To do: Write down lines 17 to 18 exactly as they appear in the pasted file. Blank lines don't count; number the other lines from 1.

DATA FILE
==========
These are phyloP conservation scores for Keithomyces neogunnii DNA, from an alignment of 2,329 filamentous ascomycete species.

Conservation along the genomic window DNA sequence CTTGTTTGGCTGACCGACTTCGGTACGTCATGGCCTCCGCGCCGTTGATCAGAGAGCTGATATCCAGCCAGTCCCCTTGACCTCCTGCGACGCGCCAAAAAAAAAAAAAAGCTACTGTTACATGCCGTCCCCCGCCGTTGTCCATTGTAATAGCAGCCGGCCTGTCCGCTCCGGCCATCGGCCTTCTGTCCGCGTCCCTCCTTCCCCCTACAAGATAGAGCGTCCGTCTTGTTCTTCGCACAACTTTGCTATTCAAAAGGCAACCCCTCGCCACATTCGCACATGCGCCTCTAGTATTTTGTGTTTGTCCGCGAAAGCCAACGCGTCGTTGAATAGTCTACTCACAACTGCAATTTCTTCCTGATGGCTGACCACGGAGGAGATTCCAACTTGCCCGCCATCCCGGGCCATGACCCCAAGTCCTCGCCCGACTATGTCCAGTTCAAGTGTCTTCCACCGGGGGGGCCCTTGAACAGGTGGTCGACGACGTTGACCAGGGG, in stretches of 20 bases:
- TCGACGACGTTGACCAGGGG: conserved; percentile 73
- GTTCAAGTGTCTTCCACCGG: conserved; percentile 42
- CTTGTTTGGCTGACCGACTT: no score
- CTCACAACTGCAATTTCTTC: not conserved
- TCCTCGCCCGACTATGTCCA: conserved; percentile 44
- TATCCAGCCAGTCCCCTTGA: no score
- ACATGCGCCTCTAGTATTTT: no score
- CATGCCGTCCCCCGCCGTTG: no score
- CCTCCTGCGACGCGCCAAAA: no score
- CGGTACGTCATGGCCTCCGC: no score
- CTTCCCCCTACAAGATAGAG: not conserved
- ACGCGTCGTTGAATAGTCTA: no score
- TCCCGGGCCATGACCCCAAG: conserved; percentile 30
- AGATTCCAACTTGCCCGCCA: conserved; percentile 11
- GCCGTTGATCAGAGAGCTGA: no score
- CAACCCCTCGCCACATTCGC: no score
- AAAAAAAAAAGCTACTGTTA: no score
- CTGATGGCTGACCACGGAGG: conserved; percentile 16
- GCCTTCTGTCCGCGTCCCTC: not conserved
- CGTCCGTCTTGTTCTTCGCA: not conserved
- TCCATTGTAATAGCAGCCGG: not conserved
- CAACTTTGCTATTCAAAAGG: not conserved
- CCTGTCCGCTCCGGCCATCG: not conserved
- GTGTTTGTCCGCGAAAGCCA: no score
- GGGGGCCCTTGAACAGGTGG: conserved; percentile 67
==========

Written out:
- GCCGTTGATCAGAGAGCTGA: no score
- CAACCCCTCGCCACATTCGC: no score